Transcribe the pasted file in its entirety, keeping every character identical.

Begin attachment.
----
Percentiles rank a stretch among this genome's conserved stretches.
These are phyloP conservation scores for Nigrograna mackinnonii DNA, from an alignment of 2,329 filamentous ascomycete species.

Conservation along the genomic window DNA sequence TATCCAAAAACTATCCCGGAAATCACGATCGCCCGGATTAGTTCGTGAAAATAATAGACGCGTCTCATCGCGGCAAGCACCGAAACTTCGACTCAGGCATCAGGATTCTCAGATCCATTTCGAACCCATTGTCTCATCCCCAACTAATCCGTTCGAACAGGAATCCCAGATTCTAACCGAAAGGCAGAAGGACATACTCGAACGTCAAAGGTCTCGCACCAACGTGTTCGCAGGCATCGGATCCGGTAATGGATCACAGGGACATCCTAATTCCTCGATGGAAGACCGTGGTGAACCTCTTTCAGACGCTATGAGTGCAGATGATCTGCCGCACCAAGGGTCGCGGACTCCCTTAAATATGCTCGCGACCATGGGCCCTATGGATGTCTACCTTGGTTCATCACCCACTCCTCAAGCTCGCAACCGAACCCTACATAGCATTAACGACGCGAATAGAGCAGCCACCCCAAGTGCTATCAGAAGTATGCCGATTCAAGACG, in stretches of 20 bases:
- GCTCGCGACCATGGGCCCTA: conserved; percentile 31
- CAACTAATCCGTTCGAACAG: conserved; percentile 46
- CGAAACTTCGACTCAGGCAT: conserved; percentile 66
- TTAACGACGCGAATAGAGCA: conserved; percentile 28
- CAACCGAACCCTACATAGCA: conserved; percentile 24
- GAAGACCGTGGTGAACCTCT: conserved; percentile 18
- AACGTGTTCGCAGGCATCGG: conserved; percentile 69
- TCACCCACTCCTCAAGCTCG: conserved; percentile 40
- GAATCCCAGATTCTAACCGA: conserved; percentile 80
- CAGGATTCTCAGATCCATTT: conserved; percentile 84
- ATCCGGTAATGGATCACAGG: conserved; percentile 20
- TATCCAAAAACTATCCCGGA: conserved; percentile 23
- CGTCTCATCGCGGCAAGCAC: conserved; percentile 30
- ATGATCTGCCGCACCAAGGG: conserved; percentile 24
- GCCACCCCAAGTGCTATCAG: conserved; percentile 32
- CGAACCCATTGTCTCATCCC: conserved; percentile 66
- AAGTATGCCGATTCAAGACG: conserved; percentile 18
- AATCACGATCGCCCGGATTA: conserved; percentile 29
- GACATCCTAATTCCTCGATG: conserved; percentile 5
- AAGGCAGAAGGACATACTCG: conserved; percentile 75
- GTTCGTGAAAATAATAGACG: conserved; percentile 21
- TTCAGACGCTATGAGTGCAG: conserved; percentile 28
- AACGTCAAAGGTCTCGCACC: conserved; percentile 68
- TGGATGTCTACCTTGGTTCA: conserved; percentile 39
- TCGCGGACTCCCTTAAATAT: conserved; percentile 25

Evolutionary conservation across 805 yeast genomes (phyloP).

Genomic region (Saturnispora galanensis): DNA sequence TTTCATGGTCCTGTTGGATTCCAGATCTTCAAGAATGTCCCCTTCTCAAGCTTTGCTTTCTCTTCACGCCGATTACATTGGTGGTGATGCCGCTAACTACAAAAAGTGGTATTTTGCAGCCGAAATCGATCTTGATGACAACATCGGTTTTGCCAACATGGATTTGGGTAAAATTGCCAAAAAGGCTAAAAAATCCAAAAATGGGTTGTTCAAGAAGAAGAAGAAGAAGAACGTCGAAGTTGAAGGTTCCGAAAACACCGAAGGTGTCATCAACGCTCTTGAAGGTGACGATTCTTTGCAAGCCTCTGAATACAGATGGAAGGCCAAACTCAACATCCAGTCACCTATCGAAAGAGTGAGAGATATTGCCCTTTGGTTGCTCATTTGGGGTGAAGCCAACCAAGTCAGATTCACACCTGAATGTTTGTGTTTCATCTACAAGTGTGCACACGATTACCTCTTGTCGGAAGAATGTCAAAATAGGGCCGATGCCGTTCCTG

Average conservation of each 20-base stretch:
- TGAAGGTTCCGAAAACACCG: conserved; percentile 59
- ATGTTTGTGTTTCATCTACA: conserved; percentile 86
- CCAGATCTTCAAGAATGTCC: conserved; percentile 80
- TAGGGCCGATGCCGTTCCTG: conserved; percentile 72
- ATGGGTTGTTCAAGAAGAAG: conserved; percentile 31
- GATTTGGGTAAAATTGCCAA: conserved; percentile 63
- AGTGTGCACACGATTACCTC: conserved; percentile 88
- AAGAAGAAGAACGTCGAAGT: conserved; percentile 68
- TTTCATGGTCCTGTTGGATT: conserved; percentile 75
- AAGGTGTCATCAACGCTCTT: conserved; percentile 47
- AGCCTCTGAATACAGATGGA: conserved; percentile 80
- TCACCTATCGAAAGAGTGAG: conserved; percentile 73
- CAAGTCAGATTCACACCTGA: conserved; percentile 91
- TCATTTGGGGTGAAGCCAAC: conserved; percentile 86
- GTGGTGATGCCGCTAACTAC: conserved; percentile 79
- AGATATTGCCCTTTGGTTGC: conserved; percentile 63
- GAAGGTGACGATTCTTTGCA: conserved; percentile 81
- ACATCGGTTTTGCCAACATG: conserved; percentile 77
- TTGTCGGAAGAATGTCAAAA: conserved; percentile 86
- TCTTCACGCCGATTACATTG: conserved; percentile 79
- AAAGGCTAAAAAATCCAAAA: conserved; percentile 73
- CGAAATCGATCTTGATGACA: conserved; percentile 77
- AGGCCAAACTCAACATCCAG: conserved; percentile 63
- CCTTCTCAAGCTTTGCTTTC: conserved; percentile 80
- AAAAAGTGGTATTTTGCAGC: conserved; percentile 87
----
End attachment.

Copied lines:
Percentiles rank a stretch among this genome's conserved stretches.
These are phyloP conservation scores for Nigrograna mackinnonii DNA, from an alignment of 2,329 filamentous ascomycete species.

Conservation along the genomic window DNA sequence TATCCAAAAACTATCCCGGAAATCACGATCGCCCGGATTAGTTCGTGAAAATAATAGACGCGTCTCATCGCGGCAAGCACCGAAACTTCGACTCAGGCATCAGGATTCTCAGATCCATTTCGAACCCATTGTCTCATCCCCAACTAATCCGTTCGAACAGGAATCCCAGATTCTAACCGAAAGGCAGAAGGACATACTCGAACGTCAAAGGTCTCGCACCAACGTGTTCGCAGGCATCGGATCCGGTAATGGATCACAGGGACATCCTAATTCCTCGATGGAAGACCGTGGTGAACCTCTTTCAGACGCTATGAGTGCAGATGATCTGCCGCACCAAGGGTCGCGGACTCCCTTAAATATGCTCGCGACCATGGGCCCTATGGATGTCTACCTTGGTTCATCACCCACTCCTCAAGCTCGCAACCGAACCCTACATAGCATTAACGACGCGAATAGAGCAGCCACCCCAAGTGCTATCAGAAGTATGCCGATTCAAGACG, in stretches of 20 bases:
- GCTCGCGACCATGGGCCCTA: conserved; percentile 31
- CAACTAATCCGTTCGAACAG: conserved; percentile 46
- CGAAACTTCGACTCAGGCAT: conserved; percentile 66
- TTAACGACGCGAATAGAGCA: conserved; percentile 28
- CAACCGAACCCTACATAGCA: conserved; percentile 24
- GAAGACCGTGGTGAACCTCT: conserved; percentile 18
- AACGTGTTCGCAGGCATCGG: conserved; percentile 69
- TCACCCACTCCTCAAGCTCG: conserved; percentile 40
- GAATCCCAGATTCTAACCGA: conserved; percentile 80
- CAGGATTCTCAGATCCATTT: conserved; percentile 84
- ATCCGGTAATGGATCACAGG: conserved; percentile 20
- TATCCAAAAACTATCCCGGA: conserved; percentile 23
- CGTCTCATCGCGGCAAGCAC: conserved; percentile 30
- ATGATCTGCCGCACCAAGGG: conserved; percentile 24
- GCCACCCCAAGTGCTATCAG: conserved; percentile 32
- CGAACCCATTGTCTCATCCC: conserved; percentile 66
- AAGTATGCCGATTCAAGACG: conserved; percentile 18
- AATCACGATCGCCCGGATTA: conserved; percentile 29
- GACATCCTAATTCCTCGATG: conserved; percentile 5
- AAGGCAGAAGGACATACTCG: conserved; percentile 75
- GTTCGTGAAAATAATAGACG: conserved; percentile 21
- TTCAGACGCTATGAGTGCAG: conserved; percentile 28
- AACGTCAAAGGTCTCGCACC: conserved; percentile 68
- TGGATGTCTACCTTGGTTCA: conserved; percentile 39
- TCGCGGACTCCCTTAAATAT: conserved; percentile 25

Evolutionary conservation across 805 yeast genomes (phyloP).

Genomic region (Saturnispora galanensis): DNA sequence TTTCATGGTCCTGTTGGATTCCAGATCTTCAAGAATGTCCCCTTCTCAAGCTTTGCTTTCTCTTCACGCCGATTACATTGGTGGTGATGCCGCTAACTACAAAAAGTGGTATTTTGCAGCCGAAATCGATCTTGATGACAACATCGGTTTTGCCAACATGGATTTGGGTAAAATTGCCAAAAAGGCTAAAAAATCCAAAAATGGGTTGTTCAAGAAGAAGAAGAAGAAGAACGTCGAAGTTGAAGGTTCCGAAAACACCGAAGGTGTCATCAACGCTCTTGAAGGTGACGATTCTTTGCAAGCCTCTGAATACAGATGGAAGGCCAAACTCAACATCCAGTCACCTATCGAAAGAGTGAGAGATATTGCCCTTTGGTTGCTCATTTGGGGTGAAGCCAACCAAGTCAGATTCACACCTGAATGTTTGTGTTTCATCTACAAGTGTGCACACGATTACCTCTTGTCGGAAGAATGTCAAAATAGGGCCGATGCCGTTCCTG

Average conservation of each 20-base stretch:
- TGAAGGTTCCGAAAACACCG: conserved; percentile 59
- ATGTTTGTGTTTCATCTACA: conserved; percentile 86
- CCAGATCTTCAAGAATGTCC: conserved; percentile 80
- TAGGGCCGATGCCGTTCCTG: conserved; percentile 72
- ATGGGTTGTTCAAGAAGAAG: conserved; percentile 31
- GATTTGGGTAAAATTGCCAA: conserved; percentile 63
- AGTGTGCACACGATTACCTC: conserved; percentile 88
- AAGAAGAAGAACGTCGAAGT: conserved; percentile 68
- TTTCATGGTCCTGTTGGATT: conserved; percentile 75
- AAGGTGTCATCAACGCTCTT: conserved; percentile 47
- AGCCTCTGAATACAGATGGA: conserved; percentile 80
- TCACCTATCGAAAGAGTGAG: conserved; percentile 73
- CAAGTCAGATTCACACCTGA: conserved; percentile 91
- TCATTTGGGGTGAAGCCAAC: conserved; percentile 86
- GTGGTGATGCCGCTAACTAC: conserved; percentile 79
- AGATATTGCCCTTTGGTTGC: conserved; percentile 63
- GAAGGTGACGATTCTTTGCA: conserved; percentile 81
- ACATCGGTTTTGCCAACATG: conserved; percentile 77
- TTGTCGGAAGAATGTCAAAA: conserved; percentile 86
- TCTTCACGCCGATTACATTG: conserved; percentile 79
- AAAGGCTAAAAAATCCAAAA: conserved; percentile 73
- CGAAATCGATCTTGATGACA: conserved; percentile 77
- AGGCCAAACTCAACATCCAG: conserved; percentile 63
- CCTTCTCAAGCTTTGCTTTC: conserved; percentile 80
- AAAAAGTGGTATTTTGCAGC: conserved; percentile 87